Idk, maybe I’m in a strange place in my own life. My brain maybe does not want to spare the cycles to entertain the show prioritizing other thoughts.

The Trek theme does not carry the show imho. Which is fine, personal struggles and uncertainties, dangers of technology, dangers of space travel, conflict of culture, these other things are fine too.

Think back to when the borg is bearing down on sector 0-0-1… it was clearly a truly menacing danger. But there’s something about the way it’s done that enables me to savored that excitement…. trumpets blasting… timpani bumping… staccatisimo couplets Or triplets followed by a long held blaring brass note. Idk, maybe I’m just more used to these styling use to produce these effects in the 90’s. But meanwhile the world has moved on to hypnotic lights flaring at cameras, as a new way to convey the same effect? It might still be an age thing. My body and brain is really not able to keep up with the yanks and jerks of the show. My adrenaline isn’t pumping fast enough to reach my brain, when the scene moves on.

But honestly, this may be a generational thing too. I still find TOS Trek to be incredibly slow… they move so slowly that Kirk can spend a good 500ms swaggering before sitting down at his chair. Picard is probably down to 200ms-ish, and pike? I’m not sure. In the TOS days…. maybe photography was still new, the show spends a lot of time admiring faces and body postures. A scene of one person looking at another, can flash back and forth between the looker and subject quite a few times. One example, a scene that Discovery does draw me back to, number one eating her burger. Like, there’s genuine admiration for a happy number one at her meal table having satiated her Captain and found her hot sauce. Like, when I see that, I felt that happy upbeat humanity will workout Trek theme. Idky, it just does, and it bothers me a little why idky. But anyways, these moments of optimism in discovery are rare and far in between like class-m planets.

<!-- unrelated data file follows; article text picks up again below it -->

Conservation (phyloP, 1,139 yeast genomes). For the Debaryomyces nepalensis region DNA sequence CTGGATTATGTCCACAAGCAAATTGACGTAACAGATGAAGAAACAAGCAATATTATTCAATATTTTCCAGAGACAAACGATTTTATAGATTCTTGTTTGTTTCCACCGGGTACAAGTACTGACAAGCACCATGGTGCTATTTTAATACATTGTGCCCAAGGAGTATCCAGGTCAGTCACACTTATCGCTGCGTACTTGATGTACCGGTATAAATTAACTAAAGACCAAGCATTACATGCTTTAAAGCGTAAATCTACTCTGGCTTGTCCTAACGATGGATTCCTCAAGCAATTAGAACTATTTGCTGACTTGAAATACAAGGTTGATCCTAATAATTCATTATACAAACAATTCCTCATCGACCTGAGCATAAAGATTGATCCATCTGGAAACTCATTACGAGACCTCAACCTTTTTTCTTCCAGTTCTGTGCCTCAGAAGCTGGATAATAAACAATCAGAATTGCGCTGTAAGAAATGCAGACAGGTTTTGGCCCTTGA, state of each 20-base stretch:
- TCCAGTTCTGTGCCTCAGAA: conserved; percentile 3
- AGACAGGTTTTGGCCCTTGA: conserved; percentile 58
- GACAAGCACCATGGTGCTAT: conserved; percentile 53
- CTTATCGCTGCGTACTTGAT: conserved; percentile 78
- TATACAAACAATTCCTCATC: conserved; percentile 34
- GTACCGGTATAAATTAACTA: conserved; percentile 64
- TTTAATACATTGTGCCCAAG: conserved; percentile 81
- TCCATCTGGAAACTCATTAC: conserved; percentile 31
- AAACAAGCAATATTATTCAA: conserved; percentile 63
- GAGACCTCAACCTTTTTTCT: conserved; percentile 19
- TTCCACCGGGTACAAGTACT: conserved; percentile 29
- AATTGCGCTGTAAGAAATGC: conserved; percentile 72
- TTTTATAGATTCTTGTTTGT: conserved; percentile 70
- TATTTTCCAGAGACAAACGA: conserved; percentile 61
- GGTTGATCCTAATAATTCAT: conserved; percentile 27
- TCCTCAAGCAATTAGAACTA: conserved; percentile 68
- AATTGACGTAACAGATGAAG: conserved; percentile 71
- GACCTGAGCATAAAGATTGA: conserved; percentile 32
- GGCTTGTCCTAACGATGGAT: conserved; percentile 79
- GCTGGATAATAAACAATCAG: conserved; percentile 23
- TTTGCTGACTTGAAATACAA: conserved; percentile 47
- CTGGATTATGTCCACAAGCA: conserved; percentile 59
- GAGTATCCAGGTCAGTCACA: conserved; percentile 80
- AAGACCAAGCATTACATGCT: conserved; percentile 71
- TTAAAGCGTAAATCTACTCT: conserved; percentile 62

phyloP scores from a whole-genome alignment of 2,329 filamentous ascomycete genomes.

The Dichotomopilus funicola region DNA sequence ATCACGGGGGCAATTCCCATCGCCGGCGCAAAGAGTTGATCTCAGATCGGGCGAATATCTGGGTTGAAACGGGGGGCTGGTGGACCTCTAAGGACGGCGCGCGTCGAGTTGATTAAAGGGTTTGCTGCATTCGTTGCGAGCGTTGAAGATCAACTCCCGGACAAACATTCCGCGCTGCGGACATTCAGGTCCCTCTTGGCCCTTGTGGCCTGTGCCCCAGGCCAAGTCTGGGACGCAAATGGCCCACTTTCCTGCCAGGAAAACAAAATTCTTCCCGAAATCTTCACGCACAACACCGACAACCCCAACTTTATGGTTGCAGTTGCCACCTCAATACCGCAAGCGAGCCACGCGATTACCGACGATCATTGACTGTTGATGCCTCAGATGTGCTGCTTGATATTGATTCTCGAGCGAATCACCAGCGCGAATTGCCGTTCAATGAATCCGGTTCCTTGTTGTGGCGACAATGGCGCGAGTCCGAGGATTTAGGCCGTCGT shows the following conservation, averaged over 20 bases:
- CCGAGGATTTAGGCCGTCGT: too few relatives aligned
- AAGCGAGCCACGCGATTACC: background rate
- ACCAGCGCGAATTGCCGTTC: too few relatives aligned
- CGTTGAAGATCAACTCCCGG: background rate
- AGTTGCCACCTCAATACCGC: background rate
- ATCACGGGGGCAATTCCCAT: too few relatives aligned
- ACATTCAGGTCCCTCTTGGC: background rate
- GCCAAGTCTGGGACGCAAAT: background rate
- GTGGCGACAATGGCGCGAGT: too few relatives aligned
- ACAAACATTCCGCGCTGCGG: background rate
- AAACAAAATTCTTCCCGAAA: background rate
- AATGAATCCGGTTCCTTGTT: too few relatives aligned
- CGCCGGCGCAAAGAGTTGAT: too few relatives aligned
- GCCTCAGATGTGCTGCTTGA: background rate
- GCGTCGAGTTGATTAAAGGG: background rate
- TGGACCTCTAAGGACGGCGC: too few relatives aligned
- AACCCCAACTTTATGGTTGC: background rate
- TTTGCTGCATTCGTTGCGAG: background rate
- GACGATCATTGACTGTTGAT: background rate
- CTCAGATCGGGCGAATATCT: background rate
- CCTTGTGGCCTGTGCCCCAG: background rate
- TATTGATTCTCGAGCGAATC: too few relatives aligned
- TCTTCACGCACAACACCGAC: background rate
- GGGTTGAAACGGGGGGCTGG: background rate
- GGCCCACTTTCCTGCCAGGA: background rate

… eager to see how they wrap up this big mess. The endeavor is noble and necessary, even if I dislike the presentation.

Ps ahh, so number one is happy and content. I guess that is a very indicative feature of human triumph, is that they are happy. But that’s okay too. People in TNG are happier than those in TOS or DSC because they’ve had another century and half to work out the kinks of life and technologies–the same way we are happier than our ancestors living in 1919…

P.ps the son of none has a headwear like Those work by Minbari on Babylon 5. Also the personal suffering of flesh and spirit reminds me of Dr. Who’s adventures. Personal hatred or love is often stretched to previously unimagined heights in that universe–things like Rory guarding over Amy’s body for two centuries, or the doctor materializing, surviving and dying to the thought of Clara for billions of years… Trek, however, obviously, does not dwell on these excesses of emotion–There is more Vulcan in Trek than we’d like to believe. The hero is not in the individual characters but more about the collective characters of this humanity inoculated Petri dish known as a starship, where the good of many outweigh the good of the few…

P.p.p.s there is but one wish, that there might be a little bit more people like me, and by that I mean it would be great to see more displays of success by people who look like Asian-Americans of the 21st century Earth, prime universe and timeline.